Interviews, insight & analysis on digital media & marketing

In the face of digital fatigue, let’s get phygital.

Meredith O’Shaughnessy, Creative Strategist & Founder of Meredith Collective

As a fan of sci-fi I had always wondered what might happen if the world became fully digital. The past few months might have taken us closer to that non-physical future. Except it hasn’t.

What we’ve seen is a web awash with people sharing tips on housebound hobbies to try, creative talents to explore and ways to come together – digital book clubs, 9am million-viewer workouts, cook-alongs, quizzes. With our lives currently confined to spaces we can only access through a screen, it’s clear that people are not only missing friends and family but also physical, sensuous experiences. Being forced to be online has only left us craving connection.

What’s been really interesting is despite the enforced isolation we are seeing on the horizon a rapid acceleration of the long-predicted ‘experience economy’. What everyone is craving right now is meaningful engagement and shared experience, not ‘stuff’. This is exactly what Pine and Gilmore (the original exponents of the experience economy) predicted – a marketplace where brands would succeed by helping consumers towards a better self – healthier, happier, more fulfilled.

One sector that’s responded quickly to lockdown is luxury travel. My favourite example is the online “turn down service” lesson from Four Seasons. Self care with a touch of luxury.

So, what does this mean for digital marketers? Quite a lot actually, but it’s not all about flashy content. There’s only so much digital noise lockdowners can take. Meaningful content must meet physicality and connection to create value for consumers (and much-needed revenue for brands themselves).

Consider ‘phygital’ – the marrying of offline (physical) and online (digital) to create complete experiences. This is hardly a new concept and in light of lockdown the idea of ‘phygital’ strategy is being turned on its head. It’s no longer about splicing a digital element into physical experiences. More challenging perhaps, it’s now about bringing real physical connection to digital experiences.

This is a strategy that creates meaning, connection and emotion that lasts beyond the limited runtime of digital content. When even the most loyal of consumers are pulling back on buying, creating communal, engaging experiences around a product provides incentive to purchase from home.

For example, in China, ecommerce platform JD.com has joined forces with alcohol brands including Budweiser, Rémy Martin, Carlsberg and Pernod Ricard to bring shut-in, would-be clubbers an at-home nightclub experience. With JD streaming DJ sets, alcohol deliveries will help fuel the party. According to LS:N the partnerships have seen associated alcohol sales jump up to 70% during shows.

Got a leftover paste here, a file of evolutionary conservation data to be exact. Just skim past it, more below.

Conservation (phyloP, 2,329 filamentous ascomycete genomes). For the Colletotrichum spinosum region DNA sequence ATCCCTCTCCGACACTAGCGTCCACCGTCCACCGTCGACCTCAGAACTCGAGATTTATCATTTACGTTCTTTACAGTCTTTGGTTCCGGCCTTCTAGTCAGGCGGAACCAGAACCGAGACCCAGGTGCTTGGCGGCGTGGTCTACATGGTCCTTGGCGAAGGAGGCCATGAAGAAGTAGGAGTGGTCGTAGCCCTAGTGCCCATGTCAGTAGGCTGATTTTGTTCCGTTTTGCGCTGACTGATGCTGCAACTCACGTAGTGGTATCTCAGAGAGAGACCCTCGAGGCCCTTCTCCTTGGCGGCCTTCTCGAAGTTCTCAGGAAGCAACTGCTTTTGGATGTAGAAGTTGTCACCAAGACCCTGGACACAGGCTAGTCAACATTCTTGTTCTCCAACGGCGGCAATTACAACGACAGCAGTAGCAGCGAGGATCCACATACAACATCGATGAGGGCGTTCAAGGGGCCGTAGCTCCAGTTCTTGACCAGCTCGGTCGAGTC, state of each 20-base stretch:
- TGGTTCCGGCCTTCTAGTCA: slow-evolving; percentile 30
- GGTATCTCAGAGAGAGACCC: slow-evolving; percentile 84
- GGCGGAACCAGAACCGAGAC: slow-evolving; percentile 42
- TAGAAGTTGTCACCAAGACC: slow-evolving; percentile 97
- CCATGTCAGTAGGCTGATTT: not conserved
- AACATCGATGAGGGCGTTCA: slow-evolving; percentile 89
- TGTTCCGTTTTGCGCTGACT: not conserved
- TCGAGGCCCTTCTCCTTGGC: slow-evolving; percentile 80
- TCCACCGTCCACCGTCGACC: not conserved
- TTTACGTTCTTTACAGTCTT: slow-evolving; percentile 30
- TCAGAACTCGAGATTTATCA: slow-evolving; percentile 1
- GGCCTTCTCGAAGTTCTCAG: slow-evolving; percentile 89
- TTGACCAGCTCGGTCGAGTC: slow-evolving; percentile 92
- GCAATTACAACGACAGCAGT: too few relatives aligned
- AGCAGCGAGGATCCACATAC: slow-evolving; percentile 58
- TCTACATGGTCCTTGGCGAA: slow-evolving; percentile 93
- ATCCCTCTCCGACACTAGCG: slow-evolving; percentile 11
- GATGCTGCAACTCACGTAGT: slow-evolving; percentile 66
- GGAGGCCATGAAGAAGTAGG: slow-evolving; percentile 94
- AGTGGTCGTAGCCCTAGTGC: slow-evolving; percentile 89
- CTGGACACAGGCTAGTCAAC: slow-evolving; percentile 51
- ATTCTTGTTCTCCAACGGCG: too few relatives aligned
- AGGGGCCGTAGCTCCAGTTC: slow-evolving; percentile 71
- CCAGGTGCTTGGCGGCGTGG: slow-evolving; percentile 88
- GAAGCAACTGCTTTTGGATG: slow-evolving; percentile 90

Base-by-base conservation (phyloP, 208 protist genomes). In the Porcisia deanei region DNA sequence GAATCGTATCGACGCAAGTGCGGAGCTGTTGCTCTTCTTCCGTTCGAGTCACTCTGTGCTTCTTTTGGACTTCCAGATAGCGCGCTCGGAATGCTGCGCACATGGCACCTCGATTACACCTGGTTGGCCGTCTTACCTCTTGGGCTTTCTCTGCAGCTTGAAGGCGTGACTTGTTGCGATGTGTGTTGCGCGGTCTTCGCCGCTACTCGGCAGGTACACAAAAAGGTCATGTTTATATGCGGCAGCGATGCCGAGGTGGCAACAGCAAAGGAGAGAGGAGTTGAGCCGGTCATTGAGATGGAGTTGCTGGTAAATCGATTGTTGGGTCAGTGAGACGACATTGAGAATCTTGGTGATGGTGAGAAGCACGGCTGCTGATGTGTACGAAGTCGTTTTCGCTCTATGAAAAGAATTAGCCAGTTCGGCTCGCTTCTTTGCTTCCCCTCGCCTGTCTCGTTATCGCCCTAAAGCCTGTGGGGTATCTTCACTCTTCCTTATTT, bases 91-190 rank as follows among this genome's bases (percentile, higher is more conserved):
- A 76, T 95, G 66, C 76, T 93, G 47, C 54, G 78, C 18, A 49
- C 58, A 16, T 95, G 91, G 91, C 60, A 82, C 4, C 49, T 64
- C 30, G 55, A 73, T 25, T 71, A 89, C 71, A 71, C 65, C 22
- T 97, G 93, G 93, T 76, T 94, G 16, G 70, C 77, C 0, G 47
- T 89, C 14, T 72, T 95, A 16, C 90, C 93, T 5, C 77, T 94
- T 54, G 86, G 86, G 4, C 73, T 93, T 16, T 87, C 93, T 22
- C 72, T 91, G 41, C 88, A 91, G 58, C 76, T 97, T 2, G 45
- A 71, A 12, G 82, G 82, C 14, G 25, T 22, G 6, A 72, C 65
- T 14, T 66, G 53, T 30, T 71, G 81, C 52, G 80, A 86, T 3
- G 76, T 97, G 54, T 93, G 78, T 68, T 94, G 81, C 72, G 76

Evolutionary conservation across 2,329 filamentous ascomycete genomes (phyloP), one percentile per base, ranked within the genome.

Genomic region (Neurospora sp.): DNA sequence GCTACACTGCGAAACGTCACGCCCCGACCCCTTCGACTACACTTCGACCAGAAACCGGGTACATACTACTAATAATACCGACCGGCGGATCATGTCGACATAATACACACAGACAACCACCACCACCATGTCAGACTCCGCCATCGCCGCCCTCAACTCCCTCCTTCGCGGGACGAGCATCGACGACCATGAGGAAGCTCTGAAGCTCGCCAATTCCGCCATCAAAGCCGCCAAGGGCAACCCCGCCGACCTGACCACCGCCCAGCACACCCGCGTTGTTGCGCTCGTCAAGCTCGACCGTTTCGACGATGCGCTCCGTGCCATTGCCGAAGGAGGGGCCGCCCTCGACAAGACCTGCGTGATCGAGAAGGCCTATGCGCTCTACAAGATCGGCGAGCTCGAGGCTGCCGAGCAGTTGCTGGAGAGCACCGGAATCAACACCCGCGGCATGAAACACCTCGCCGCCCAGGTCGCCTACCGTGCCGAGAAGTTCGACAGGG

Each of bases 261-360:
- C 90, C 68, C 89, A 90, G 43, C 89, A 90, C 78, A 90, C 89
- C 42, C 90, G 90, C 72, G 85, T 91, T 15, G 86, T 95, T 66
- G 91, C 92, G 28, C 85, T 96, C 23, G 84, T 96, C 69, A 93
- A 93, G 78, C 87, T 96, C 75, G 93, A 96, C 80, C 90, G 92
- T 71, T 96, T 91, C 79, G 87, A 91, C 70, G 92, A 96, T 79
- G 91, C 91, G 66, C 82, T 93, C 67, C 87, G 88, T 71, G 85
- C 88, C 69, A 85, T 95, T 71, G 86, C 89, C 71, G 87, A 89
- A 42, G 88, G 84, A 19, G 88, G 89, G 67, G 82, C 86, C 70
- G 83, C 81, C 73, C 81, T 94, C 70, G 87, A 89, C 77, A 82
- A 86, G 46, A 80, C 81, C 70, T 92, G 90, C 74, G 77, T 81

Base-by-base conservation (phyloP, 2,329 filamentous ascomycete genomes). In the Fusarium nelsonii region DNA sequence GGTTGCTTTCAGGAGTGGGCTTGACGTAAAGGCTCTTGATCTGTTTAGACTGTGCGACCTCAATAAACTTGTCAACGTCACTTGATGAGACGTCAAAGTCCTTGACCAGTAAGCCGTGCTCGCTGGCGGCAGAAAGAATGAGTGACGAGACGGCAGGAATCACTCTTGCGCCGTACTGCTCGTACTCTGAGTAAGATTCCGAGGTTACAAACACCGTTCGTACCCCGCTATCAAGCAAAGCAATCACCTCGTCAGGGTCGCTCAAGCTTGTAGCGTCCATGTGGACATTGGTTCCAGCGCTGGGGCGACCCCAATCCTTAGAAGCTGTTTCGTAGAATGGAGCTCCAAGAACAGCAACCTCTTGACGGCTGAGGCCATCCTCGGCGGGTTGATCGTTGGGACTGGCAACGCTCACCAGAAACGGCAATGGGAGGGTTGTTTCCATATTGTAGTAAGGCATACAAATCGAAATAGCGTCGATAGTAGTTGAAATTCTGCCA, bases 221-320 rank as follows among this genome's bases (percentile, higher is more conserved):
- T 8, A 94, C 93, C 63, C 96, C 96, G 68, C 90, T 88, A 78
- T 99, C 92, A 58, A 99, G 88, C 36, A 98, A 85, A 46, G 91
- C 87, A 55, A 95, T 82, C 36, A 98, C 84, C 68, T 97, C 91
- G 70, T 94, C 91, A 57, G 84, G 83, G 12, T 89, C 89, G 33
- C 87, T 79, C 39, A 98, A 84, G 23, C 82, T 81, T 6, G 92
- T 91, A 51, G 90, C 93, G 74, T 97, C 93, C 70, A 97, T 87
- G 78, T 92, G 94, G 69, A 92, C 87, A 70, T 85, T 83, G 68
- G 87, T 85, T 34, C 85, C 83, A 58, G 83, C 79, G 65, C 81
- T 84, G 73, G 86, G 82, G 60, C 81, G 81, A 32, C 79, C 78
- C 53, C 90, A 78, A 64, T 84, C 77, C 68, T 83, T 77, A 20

In the UK, Secret Cinema has paired up with Haagen Daaz to morph itself into ‘Secret Sofa’. Film fans get access to weekly online screenings alongside a special code that allows them to order Häagen-Dazs’ flavour of the week via a collaboration with Amazon Prime Now. A perfect partnership of complementary brands that can bring this evolved phygital strategy to life. 

JD.com has plans to extend this as a long-term strategy beyond the current lock-down. I can see why. Getting your message into people’s homes is incredibly difficult. This strategy offers the perfect opportunity to create a sense of occasion and, importantly community around your brand.

I see so much opportunity for brands to create occasion by combining digital, communal experiences with physical products.

This brings us to another important piece of this phygital puzzle; taking the opportunity to partner with like-minded, non-competing brands who can deliver on the elements you can’t. Take the hotel turn-down masterclass. Wouldn’t that be so much more powerful if Four Seasons had teamed up with a luxury bedding brand such as Yves Delorme to deliver complete gift sets?

I saw a marketing commentator I respect very much express concern this week that “anyone who says that the coronavirus will “change everything” is making an argument based on zero evidence”.

I agree. Anyone who says they can predict the future is lying.

But, speculating on what the future might hold and how we react to it is a valuable exercise. Coronavirus won’t “change everything” but it might nudge some things that were already in motion along. The phygital mix is just one of a number of trends that will accelerate due to the current crisis.

Forward-thinking marketers already know that experiential strategies are powerful, in many ways they lead the space. But, our creative boundaries must be pushed by where we find ourselves; longing for experience and connection – the lockdown luxuries we miss most.

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